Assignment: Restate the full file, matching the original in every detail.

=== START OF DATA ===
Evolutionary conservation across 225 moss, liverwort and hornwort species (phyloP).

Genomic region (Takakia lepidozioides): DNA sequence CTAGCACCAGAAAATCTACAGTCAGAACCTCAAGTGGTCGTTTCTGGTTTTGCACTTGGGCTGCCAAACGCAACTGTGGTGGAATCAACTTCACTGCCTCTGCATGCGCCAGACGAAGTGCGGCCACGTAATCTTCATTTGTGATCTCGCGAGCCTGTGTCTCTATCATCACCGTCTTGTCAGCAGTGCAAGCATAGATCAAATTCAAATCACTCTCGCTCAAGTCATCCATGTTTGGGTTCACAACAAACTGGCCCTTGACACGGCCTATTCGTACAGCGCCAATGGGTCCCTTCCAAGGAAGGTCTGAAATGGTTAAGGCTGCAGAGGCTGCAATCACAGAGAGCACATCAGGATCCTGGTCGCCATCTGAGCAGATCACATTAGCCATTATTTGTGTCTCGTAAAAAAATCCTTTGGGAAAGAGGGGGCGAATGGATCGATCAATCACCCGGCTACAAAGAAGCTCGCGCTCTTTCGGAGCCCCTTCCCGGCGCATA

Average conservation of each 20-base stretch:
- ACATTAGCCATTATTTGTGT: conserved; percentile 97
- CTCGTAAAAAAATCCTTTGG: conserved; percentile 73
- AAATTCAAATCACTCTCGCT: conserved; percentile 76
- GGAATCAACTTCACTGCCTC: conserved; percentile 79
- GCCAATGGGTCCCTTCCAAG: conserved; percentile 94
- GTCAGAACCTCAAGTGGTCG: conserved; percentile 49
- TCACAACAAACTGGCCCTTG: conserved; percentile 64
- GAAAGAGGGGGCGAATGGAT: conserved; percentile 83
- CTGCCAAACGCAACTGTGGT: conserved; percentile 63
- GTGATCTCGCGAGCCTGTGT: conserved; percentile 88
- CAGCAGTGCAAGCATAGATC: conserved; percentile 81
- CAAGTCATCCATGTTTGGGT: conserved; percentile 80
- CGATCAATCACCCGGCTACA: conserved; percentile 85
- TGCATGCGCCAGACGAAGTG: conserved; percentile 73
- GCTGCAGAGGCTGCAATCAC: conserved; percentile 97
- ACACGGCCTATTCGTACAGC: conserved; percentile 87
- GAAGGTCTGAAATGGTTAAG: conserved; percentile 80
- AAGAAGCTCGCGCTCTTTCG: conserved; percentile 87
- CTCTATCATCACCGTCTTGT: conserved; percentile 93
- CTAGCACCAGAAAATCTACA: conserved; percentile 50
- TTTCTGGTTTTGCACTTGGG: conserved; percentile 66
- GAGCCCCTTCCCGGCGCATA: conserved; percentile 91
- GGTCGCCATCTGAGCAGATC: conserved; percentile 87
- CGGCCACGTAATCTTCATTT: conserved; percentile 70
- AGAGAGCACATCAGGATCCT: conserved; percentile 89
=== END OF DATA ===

Evolutionary conservation across 225 moss, liverwort and hornwort species (phyloP).

Genomic region (Takakia lepidozioides): DNA sequence CTAGCACCAGAAAATCTACAGTCAGAACCTCAAGTGGTCGTTTCTGGTTTTGCACTTGGGCTGCCAAACGCAACTGTGGTGGAATCAACTTCACTGCCTCTGCATGCGCCAGACGAAGTGCGGCCACGTAATCTTCATTTGTGATCTCGCGAGCCTGTGTCTCTATCATCACCGTCTTGTCAGCAGTGCAAGCATAGATCAAATTCAAATCACTCTCGCTCAAGTCATCCATGTTTGGGTTCACAACAAACTGGCCCTTGACACGGCCTATTCGTACAGCGCCAATGGGTCCCTTCCAAGGAAGGTCTGAAATGGTTAAGGCTGCAGAGGCTGCAATCACAGAGAGCACATCAGGATCCTGGTCGCCATCTGAGCAGATCACATTAGCCATTATTTGTGTCTCGTAAAAAAATCCTTTGGGAAAGAGGGGGCGAATGGATCGATCAATCACCCGGCTACAAAGAAGCTCGCGCTCTTTCGGAGCCCCTTCCCGGCGCATA

Average conservation of each 20-base stretch:
- ACATTAGCCATTATTTGTGT: conserved; percentile 97
- CTCGTAAAAAAATCCTTTGG: conserved; percentile 73
- AAATTCAAATCACTCTCGCT: conserved; percentile 76
- GGAATCAACTTCACTGCCTC: conserved; percentile 79
- GCCAATGGGTCCCTTCCAAG: conserved; percentile 94
- GTCAGAACCTCAAGTGGTCG: conserved; percentile 49
- TCACAACAAACTGGCCCTTG: conserved; percentile 64
- GAAAGAGGGGGCGAATGGAT: conserved; percentile 83
- CTGCCAAACGCAACTGTGGT: conserved; percentile 63
- GTGATCTCGCGAGCCTGTGT: conserved; percentile 88
- CAGCAGTGCAAGCATAGATC: conserved; percentile 81
- CAAGTCATCCATGTTTGGGT: conserved; percentile 80
- CGATCAATCACCCGGCTACA: conserved; percentile 85
- TGCATGCGCCAGACGAAGTG: conserved; percentile 73
- GCTGCAGAGGCTGCAATCAC: conserved; percentile 97
- ACACGGCCTATTCGTACAGC: conserved; percentile 87
- GAAGGTCTGAAATGGTTAAG: conserved; percentile 80
- AAGAAGCTCGCGCTCTTTCG: conserved; percentile 87
- CTCTATCATCACCGTCTTGT: conserved; percentile 93
- CTAGCACCAGAAAATCTACA: conserved; percentile 50
- TTTCTGGTTTTGCACTTGGG: conserved; percentile 66
- GAGCCCCTTCCCGGCGCATA: conserved; percentile 91
- GGTCGCCATCTGAGCAGATC: conserved; percentile 87
- CGGCCACGTAATCTTCATTT: conserved; percentile 70
- AGAGAGCACATCAGGATCCT: conserved; percentile 89